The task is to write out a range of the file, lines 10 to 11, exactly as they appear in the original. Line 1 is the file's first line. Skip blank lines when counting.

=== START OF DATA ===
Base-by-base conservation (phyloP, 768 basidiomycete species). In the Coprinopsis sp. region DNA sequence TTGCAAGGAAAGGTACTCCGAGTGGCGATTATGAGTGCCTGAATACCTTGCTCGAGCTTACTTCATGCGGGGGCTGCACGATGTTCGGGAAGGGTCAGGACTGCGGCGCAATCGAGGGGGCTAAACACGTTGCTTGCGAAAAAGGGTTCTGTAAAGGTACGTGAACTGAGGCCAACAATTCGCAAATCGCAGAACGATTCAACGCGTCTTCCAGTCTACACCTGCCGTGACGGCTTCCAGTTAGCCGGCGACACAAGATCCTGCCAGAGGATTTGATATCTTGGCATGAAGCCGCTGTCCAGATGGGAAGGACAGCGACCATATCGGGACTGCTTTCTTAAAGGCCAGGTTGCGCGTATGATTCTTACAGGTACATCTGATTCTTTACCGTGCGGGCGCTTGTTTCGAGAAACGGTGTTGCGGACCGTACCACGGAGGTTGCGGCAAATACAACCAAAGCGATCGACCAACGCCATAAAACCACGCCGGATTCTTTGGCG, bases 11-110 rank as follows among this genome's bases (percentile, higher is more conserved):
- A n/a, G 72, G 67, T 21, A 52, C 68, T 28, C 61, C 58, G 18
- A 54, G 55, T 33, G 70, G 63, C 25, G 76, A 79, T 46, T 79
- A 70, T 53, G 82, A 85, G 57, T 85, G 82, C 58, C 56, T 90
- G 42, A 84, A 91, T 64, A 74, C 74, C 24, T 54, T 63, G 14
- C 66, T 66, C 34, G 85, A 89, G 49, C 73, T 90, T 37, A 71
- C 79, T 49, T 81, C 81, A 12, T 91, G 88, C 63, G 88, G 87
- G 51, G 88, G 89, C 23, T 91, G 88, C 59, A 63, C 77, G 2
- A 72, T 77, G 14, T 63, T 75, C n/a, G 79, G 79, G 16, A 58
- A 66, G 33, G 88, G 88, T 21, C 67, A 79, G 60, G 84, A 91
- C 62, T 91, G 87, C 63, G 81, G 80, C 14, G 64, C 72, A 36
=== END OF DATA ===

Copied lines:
- A 66, G 33, G 88, G 88, T 21, C 67, A 79, G 60, G 84, A 91
- C 62, T 91, G 87, C 63, G 81, G 80, C 14, G 64, C 72, A 36